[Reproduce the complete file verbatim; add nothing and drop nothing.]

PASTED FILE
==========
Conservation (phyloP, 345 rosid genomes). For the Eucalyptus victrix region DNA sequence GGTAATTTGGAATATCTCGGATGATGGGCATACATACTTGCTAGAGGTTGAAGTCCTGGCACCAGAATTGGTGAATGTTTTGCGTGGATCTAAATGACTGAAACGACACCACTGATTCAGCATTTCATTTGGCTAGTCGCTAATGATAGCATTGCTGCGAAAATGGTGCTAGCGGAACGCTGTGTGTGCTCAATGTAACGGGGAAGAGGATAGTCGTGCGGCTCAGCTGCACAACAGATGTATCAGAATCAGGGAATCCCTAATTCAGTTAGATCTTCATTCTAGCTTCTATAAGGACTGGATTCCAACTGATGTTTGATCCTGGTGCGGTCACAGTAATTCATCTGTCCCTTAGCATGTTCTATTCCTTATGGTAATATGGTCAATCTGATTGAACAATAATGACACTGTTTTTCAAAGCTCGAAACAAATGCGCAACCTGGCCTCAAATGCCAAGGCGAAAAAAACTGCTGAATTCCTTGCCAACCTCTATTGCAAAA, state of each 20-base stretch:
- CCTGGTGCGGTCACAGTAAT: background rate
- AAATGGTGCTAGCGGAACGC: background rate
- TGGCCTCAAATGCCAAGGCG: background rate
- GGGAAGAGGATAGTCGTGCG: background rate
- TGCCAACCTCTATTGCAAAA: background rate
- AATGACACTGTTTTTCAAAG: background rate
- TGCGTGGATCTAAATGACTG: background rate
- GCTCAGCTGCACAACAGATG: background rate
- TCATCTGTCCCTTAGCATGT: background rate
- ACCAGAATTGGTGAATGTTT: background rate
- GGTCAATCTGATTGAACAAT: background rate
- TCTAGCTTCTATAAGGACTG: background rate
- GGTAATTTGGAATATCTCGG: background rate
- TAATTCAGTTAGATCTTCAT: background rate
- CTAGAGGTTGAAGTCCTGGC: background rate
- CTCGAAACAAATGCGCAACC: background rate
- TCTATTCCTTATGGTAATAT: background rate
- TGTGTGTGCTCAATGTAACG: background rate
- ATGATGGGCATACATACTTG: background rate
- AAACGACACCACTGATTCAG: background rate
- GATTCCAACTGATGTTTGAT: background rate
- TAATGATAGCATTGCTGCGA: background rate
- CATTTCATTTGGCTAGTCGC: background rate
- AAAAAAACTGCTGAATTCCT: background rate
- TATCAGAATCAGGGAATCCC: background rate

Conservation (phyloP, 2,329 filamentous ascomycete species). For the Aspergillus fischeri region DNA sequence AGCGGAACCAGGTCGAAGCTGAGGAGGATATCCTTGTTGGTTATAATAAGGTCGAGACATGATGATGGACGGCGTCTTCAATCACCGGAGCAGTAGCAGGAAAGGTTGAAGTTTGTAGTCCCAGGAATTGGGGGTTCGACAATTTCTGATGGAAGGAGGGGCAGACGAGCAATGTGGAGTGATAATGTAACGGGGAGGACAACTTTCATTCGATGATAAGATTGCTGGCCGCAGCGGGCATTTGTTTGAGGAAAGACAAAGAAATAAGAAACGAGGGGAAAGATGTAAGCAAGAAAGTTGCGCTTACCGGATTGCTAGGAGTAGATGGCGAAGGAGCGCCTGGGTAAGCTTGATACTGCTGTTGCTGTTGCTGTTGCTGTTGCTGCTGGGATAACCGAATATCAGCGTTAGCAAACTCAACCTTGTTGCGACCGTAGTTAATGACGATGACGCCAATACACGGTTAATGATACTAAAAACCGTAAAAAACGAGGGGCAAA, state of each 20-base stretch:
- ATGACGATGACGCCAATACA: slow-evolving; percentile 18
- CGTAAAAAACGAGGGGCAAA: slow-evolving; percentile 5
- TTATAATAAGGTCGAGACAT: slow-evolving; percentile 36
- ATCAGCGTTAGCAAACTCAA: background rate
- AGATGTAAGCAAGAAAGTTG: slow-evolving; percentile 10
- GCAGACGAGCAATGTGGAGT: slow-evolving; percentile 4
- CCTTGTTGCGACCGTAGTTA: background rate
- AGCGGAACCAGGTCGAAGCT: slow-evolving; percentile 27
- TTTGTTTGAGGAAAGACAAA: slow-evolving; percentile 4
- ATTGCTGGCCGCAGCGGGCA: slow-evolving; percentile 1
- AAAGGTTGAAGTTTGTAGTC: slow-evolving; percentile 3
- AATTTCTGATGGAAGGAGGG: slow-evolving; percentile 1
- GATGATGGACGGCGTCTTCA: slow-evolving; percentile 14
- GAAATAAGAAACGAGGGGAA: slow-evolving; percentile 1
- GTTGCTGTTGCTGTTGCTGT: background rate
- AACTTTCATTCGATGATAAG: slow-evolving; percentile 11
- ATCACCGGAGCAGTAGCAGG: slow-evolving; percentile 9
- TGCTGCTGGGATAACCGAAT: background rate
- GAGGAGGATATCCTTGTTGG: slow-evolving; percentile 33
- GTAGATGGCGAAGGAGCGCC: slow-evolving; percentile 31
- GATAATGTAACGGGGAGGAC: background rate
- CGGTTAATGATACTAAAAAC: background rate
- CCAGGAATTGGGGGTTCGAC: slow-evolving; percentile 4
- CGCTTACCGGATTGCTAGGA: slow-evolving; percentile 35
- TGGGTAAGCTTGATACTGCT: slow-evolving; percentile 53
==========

Conservation (phyloP, 345 rosid genomes). For the Eucalyptus victrix region DNA sequence GGTAATTTGGAATATCTCGGATGATGGGCATACATACTTGCTAGAGGTTGAAGTCCTGGCACCAGAATTGGTGAATGTTTTGCGTGGATCTAAATGACTGAAACGACACCACTGATTCAGCATTTCATTTGGCTAGTCGCTAATGATAGCATTGCTGCGAAAATGGTGCTAGCGGAACGCTGTGTGTGCTCAATGTAACGGGGAAGAGGATAGTCGTGCGGCTCAGCTGCACAACAGATGTATCAGAATCAGGGAATCCCTAATTCAGTTAGATCTTCATTCTAGCTTCTATAAGGACTGGATTCCAACTGATGTTTGATCCTGGTGCGGTCACAGTAATTCATCTGTCCCTTAGCATGTTCTATTCCTTATGGTAATATGGTCAATCTGATTGAACAATAATGACACTGTTTTTCAAAGCTCGAAACAAATGCGCAACCTGGCCTCAAATGCCAAGGCGAAAAAAACTGCTGAATTCCTTGCCAACCTCTATTGCAAAA, state of each 20-base stretch:
- CCTGGTGCGGTCACAGTAAT: background rate
- AAATGGTGCTAGCGGAACGC: background rate
- TGGCCTCAAATGCCAAGGCG: background rate
- GGGAAGAGGATAGTCGTGCG: background rate
- TGCCAACCTCTATTGCAAAA: background rate
- AATGACACTGTTTTTCAAAG: background rate
- TGCGTGGATCTAAATGACTG: background rate
- GCTCAGCTGCACAACAGATG: background rate
- TCATCTGTCCCTTAGCATGT: background rate
- ACCAGAATTGGTGAATGTTT: background rate
- GGTCAATCTGATTGAACAAT: background rate
- TCTAGCTTCTATAAGGACTG: background rate
- GGTAATTTGGAATATCTCGG: background rate
- TAATTCAGTTAGATCTTCAT: background rate
- CTAGAGGTTGAAGTCCTGGC: background rate
- CTCGAAACAAATGCGCAACC: background rate
- TCTATTCCTTATGGTAATAT: background rate
- TGTGTGTGCTCAATGTAACG: background rate
- ATGATGGGCATACATACTTG: background rate
- AAACGACACCACTGATTCAG: background rate
- GATTCCAACTGATGTTTGAT: background rate
- TAATGATAGCATTGCTGCGA: background rate
- CATTTCATTTGGCTAGTCGC: background rate
- AAAAAAACTGCTGAATTCCT: background rate
- TATCAGAATCAGGGAATCCC: background rate

Conservation (phyloP, 2,329 filamentous ascomycete species). For the Aspergillus fischeri region DNA sequence AGCGGAACCAGGTCGAAGCTGAGGAGGATATCCTTGTTGGTTATAATAAGGTCGAGACATGATGATGGACGGCGTCTTCAATCACCGGAGCAGTAGCAGGAAAGGTTGAAGTTTGTAGTCCCAGGAATTGGGGGTTCGACAATTTCTGATGGAAGGAGGGGCAGACGAGCAATGTGGAGTGATAATGTAACGGGGAGGACAACTTTCATTCGATGATAAGATTGCTGGCCGCAGCGGGCATTTGTTTGAGGAAAGACAAAGAAATAAGAAACGAGGGGAAAGATGTAAGCAAGAAAGTTGCGCTTACCGGATTGCTAGGAGTAGATGGCGAAGGAGCGCCTGGGTAAGCTTGATACTGCTGTTGCTGTTGCTGTTGCTGTTGCTGCTGGGATAACCGAATATCAGCGTTAGCAAACTCAACCTTGTTGCGACCGTAGTTAATGACGATGACGCCAATACACGGTTAATGATACTAAAAACCGTAAAAAACGAGGGGCAAA, state of each 20-base stretch:
- ATGACGATGACGCCAATACA: slow-evolving; percentile 18
- CGTAAAAAACGAGGGGCAAA: slow-evolving; percentile 5
- TTATAATAAGGTCGAGACAT: slow-evolving; percentile 36
- ATCAGCGTTAGCAAACTCAA: background rate
- AGATGTAAGCAAGAAAGTTG: slow-evolving; percentile 10
- GCAGACGAGCAATGTGGAGT: slow-evolving; percentile 4
- CCTTGTTGCGACCGTAGTTA: background rate
- AGCGGAACCAGGTCGAAGCT: slow-evolving; percentile 27
- TTTGTTTGAGGAAAGACAAA: slow-evolving; percentile 4
- ATTGCTGGCCGCAGCGGGCA: slow-evolving; percentile 1
- AAAGGTTGAAGTTTGTAGTC: slow-evolving; percentile 3
- AATTTCTGATGGAAGGAGGG: slow-evolving; percentile 1
- GATGATGGACGGCGTCTTCA: slow-evolving; percentile 14
- GAAATAAGAAACGAGGGGAA: slow-evolving; percentile 1
- GTTGCTGTTGCTGTTGCTGT: background rate
- AACTTTCATTCGATGATAAG: slow-evolving; percentile 11
- ATCACCGGAGCAGTAGCAGG: slow-evolving; percentile 9
- TGCTGCTGGGATAACCGAAT: background rate
- GAGGAGGATATCCTTGTTGG: slow-evolving; percentile 33
- GTAGATGGCGAAGGAGCGCC: slow-evolving; percentile 31
- GATAATGTAACGGGGAGGAC: background rate
- CGGTTAATGATACTAAAAAC: background rate
- CCAGGAATTGGGGGTTCGAC: slow-evolving; percentile 4
- CGCTTACCGGATTGCTAGGA: slow-evolving; percentile 35
- TGGGTAAGCTTGATACTGCT: slow-evolving; percentile 53